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Diversity and the Whose Flag? Controversy on DO

There is a controversy brewing on Design Observer based on William Drenttel's calling out the lack of diversity of a panel of judges of an Adbusters contest to design a global flag. It has set off a firestorm of comments, some of which are plain scary. Below is my response:

First, William, you are super cool and brave to introduce this subject. The fact that you represent a "privileged white American male" makes me hopeful for the future diversity of the design profession, because social and economic justice is not possible, until there are those who are willing to share and, in some cases give up, their positions of privilege in order to allow marginalized others to gain access. You are part of the solution.

I am saddened and bemused by some of the comments to this post. I am saddened by the anger and fear by some of the commentators -- those who feel that their positions of privilege and authority (based on their race and gender) is threatened by the call that a "global" design project reflect more perspectives than that of seven white men. In the immortal words of Sojourner Truth, "If my cup won't hold but a pint and yours holds a quart, wouldn't you be mean not to let me have my little half-measure full?"

Diversity is about the having a range of perspectives in ways that matter to the subject. There are certain categories of identity in which the meanings are often overdetermined. These categories tend to be race/ethnicity, class, gender, and religion. Being overdetermined means that your are more likely to have experiences that significantly differ from someone in another group based on that identity. Yes, there are different perspectives among seven white men but does that represent a wide enough range of experiences, such that one does not overlap with the others.

Note that being judged by the "content of your character" does not mean being color/gender/class/religion blind. One's experiences based on overdetermined differences informs one's character. Experiences of institutional racism may help develop one's strength of resolve to succeed by creating one's own institutions. Experiences of the multi-ethnic culture of Islamic practice may develop one's tolerance for racial differences. Experiences of sexism may make one more expressive of the emotional inner life that is "forbidden" in the business world. These are the content of one's character, but they are generated by the external characteristics to which people positively or negatively respond.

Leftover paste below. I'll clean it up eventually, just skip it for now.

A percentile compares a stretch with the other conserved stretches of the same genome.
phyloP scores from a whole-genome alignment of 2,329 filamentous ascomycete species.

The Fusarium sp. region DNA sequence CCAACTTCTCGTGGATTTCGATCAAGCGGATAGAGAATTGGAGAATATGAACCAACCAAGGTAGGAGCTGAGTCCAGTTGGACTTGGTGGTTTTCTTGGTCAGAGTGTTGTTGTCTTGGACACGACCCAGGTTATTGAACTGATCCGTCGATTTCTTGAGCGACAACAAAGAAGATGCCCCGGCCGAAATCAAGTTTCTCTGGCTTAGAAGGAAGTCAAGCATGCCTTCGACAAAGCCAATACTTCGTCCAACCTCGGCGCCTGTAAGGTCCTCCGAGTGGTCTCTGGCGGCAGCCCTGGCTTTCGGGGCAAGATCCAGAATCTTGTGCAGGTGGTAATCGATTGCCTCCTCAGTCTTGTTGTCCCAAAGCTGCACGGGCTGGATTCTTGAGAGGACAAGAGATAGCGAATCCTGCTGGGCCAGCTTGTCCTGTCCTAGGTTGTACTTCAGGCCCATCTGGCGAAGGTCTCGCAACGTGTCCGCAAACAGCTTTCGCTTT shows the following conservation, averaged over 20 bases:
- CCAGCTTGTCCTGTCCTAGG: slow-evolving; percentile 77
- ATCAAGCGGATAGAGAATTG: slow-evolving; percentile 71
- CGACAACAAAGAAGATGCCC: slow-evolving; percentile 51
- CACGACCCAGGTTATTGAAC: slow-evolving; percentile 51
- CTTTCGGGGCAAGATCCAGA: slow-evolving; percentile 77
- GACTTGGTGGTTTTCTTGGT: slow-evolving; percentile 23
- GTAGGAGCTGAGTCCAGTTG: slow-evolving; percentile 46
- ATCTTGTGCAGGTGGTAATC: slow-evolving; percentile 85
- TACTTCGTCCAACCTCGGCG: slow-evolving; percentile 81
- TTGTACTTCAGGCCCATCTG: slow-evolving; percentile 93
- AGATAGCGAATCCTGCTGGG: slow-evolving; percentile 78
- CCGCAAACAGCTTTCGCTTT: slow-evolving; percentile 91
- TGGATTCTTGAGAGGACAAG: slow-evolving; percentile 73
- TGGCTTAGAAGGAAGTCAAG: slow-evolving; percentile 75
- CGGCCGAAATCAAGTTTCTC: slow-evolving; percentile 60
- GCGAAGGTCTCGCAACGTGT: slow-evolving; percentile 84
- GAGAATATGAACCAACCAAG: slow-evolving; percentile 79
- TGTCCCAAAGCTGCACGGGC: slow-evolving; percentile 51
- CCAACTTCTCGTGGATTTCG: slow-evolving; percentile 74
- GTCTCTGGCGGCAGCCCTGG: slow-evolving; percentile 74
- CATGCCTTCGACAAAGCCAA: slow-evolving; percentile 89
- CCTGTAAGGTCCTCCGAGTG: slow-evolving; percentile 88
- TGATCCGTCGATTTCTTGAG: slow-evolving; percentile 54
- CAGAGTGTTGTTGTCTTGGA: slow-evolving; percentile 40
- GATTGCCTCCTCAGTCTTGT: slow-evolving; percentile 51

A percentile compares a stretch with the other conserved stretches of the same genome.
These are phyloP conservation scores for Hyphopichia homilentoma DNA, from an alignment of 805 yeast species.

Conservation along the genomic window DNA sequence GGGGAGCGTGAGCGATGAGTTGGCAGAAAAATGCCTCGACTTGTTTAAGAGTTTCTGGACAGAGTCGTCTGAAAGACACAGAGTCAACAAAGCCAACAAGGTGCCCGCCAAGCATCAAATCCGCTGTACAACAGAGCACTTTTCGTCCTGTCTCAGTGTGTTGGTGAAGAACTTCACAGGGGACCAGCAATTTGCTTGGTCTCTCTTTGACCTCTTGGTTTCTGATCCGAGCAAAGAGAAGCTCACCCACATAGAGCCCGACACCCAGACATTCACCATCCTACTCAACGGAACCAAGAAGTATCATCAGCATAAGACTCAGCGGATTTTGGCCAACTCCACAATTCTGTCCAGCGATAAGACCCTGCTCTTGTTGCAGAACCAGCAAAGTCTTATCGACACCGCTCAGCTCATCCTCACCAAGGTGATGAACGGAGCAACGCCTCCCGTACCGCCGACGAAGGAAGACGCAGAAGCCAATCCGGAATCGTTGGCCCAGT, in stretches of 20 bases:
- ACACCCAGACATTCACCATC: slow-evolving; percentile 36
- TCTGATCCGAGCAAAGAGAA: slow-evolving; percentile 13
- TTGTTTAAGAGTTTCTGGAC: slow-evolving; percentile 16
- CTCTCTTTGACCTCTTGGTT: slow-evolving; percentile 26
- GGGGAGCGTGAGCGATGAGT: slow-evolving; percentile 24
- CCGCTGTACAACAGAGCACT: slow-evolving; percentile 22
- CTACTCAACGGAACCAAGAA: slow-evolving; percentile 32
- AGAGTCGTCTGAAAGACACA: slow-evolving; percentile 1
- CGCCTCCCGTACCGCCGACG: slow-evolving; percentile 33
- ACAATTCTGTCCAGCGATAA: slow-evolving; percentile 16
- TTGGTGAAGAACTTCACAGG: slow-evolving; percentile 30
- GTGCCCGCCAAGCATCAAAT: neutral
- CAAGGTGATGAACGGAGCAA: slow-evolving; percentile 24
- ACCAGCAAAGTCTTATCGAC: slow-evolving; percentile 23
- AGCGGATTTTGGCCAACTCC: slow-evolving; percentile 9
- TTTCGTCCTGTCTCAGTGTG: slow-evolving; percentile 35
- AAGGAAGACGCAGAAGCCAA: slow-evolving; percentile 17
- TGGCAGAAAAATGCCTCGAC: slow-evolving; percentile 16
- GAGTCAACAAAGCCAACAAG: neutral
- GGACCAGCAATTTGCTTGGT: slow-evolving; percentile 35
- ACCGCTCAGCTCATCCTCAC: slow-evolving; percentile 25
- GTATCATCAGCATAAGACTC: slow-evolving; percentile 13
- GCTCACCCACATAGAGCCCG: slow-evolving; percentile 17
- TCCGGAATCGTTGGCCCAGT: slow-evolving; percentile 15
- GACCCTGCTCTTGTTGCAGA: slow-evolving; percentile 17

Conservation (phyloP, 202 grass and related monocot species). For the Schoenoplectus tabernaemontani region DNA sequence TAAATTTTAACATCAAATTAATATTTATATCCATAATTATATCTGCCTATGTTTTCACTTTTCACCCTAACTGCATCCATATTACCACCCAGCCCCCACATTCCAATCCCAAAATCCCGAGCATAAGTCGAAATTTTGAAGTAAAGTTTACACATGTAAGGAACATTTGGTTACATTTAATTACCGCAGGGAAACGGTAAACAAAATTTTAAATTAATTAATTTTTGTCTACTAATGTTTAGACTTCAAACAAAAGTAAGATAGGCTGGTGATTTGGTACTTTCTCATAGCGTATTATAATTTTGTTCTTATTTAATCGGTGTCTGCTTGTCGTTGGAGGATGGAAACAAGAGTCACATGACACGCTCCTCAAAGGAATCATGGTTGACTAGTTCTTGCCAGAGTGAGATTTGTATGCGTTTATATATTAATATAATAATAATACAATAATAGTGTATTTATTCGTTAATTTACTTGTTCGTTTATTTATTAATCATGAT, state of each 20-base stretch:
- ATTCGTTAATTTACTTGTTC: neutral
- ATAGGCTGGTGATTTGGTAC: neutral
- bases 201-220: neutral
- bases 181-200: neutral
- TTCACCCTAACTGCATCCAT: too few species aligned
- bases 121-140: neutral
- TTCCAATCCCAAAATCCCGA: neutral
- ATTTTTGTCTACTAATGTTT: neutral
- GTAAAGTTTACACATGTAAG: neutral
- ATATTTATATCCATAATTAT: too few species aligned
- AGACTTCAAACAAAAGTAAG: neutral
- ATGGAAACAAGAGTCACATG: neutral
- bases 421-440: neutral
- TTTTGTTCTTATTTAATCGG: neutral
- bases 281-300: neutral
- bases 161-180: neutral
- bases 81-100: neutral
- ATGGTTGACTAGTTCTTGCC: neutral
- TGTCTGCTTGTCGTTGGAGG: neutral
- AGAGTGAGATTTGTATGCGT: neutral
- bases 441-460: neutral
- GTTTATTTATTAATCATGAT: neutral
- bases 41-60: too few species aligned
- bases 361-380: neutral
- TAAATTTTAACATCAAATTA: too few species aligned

I am bemused by those who are criticizing the call for diversity by pointing out its most cynical or failed implementations. Yes, sometimes diversity can devolve into "visual politics" without substantial differences in perspective. For example, Clarence Thomas was no Thurgood Marshall and Sarah Palin is no Hillary Clinton. But there should be an institutional consciousness that says that if we are going to create a world flag that we should recruit designers who my have different perspectives and experiences of issues of nationalism, internationalism, flags, perhaps flag-burning, and it should be global. Who are the top flag-burning designers?

This is getting "longer than the original post." Suffice to say that intentional or unintentional policies of exclusion of the diversity of perspectives is the root of all evil. The hubris of seven white American men judging the fate of a global flag is not so different than the hubris of the European heads partition of Africa. Shame on Adbusters. Praise for William for calling it out.

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